20km | 20 mins

Take Nungerner Rd north until it intersects with the A1, which will drop you back down on the coast along the Esplanade which buzzes with Lakes Entrance action.

The secret’s been out about this family-friendly water-loving town for decades. Positioned at the meeting point of glistening lakes and a world-class swimming beach, Lakes Entrance offers bustling waterfront cafes overlooking busy fishing fleets docked along the Esplanade.

There are camels to ride along the beach, fresh seafood to indulge in, and stand-up paddle boards or kayaks to hire. Take your pick of cruises to see the stunning lake system from a different point of view: eco-cruises, water taxi, fishing charter or winery cruise.

See the meeting of the lakes and Southern Ocean on the Entrance to the Lakes Walk or drink up the maritime vibe along the Lakes Entrance Foreshore Cycling Track.

Round out your visit with a cleansing ale from Red Bluff Brewers, or include a side trip to the many nearby wineries along the East Gippsland Drink Trail.



30km | 25 mins

Slow the pace down a notch in Lake Tyers Beach. This more secluded stretch of Ninety Mile Beach attracts boating and fishing enthusiasts thanks to the handsome Lake Tyers, at times breaking through to the ocean. Make sure you have a pub meal at Water Wheel Tavern for the show-stopping views from the generous deck.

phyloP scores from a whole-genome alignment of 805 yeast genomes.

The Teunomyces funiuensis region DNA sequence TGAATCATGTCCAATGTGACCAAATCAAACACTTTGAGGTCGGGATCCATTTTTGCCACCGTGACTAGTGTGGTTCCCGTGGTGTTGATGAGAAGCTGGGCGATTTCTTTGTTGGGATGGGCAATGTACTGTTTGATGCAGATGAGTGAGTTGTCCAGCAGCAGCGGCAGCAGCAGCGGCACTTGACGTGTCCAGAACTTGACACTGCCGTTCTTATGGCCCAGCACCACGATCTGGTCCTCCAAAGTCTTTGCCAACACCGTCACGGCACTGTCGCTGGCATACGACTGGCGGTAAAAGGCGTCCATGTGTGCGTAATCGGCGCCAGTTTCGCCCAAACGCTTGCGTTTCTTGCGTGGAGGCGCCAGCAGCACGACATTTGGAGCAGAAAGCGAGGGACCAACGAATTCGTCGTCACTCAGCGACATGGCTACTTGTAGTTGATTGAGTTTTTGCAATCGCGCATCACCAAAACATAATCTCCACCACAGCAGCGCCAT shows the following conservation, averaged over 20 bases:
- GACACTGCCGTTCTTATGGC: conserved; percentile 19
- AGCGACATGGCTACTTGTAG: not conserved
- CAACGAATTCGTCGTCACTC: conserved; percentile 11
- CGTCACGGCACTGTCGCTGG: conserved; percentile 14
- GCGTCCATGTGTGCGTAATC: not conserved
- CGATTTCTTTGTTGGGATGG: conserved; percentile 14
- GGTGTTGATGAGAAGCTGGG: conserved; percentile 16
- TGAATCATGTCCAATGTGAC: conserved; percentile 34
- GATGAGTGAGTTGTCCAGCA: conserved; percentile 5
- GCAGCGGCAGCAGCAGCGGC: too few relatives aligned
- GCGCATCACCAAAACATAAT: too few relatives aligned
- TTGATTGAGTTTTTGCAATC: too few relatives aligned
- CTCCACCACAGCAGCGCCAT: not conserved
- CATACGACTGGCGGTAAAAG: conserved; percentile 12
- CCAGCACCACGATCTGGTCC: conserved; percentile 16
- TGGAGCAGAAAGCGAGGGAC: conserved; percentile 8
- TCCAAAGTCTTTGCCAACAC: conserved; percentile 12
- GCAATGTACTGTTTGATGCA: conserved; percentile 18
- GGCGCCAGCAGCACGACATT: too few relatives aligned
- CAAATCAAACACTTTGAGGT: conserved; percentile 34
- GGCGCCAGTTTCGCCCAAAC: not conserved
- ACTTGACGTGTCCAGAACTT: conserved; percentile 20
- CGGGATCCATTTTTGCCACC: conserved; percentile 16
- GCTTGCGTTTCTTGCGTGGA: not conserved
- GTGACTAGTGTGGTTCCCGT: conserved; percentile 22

Lake Tyers is best explored by boat or with fishing rod. You can pitch a tent under the canopy of tall eucalypt forests that fringe the lake in Lake Tyers State Park.

Lake Tyers has a deeply significant Aboriginal history and was the site of one of Victoria’s Mission Settlements during the late 1800s. There are many sites of Indigenous history in the area, including Burnt Bridge Reserve which was considered a “bush pantry” with food, medicines and supplies to make tools and weapons.



65km | 47 mins

Reconnect with your old friend the A1 to pass through Nowa Nowa, an artsy town where you can check out the sculpture trail or pop into welcoming Mingling Waters, a three-in-one cafe, accommodation and gallery joint. Hold your course until you reach Orbost.

Sample local brewer Sailors Grave’s inventive ales from The Orbost Club Hotel. Orbost is also the unofficial end-point of the East Gippsland Rail Trail. You can hire bikes from Snowy River Cycling to tackle it at your own pace, or organise a tour with all the trimmings: bikes, accommodation, guide and transfers. The section between Nowa Nowa and Orbost is a cool shady section that takes in remarkable trestle bridges including the seductive Stony Creek Trestle Bridge.

From Orbost, follow the Snowy River along the C107 to the relaxed coastal town of Marlo. Explore surrounding estuaries or wild ocean beaches. Take the gentle amble from the centre of town to the dramatic coast of Mots Beach along the Snowy River Estuary Walk.

The heart of the town (not to mention one of the best sunset viewing points in the region) is the Marlo Pub. The cheerful bistro service extends onto the generous umbrella-clad verandah with views towards the estuaries.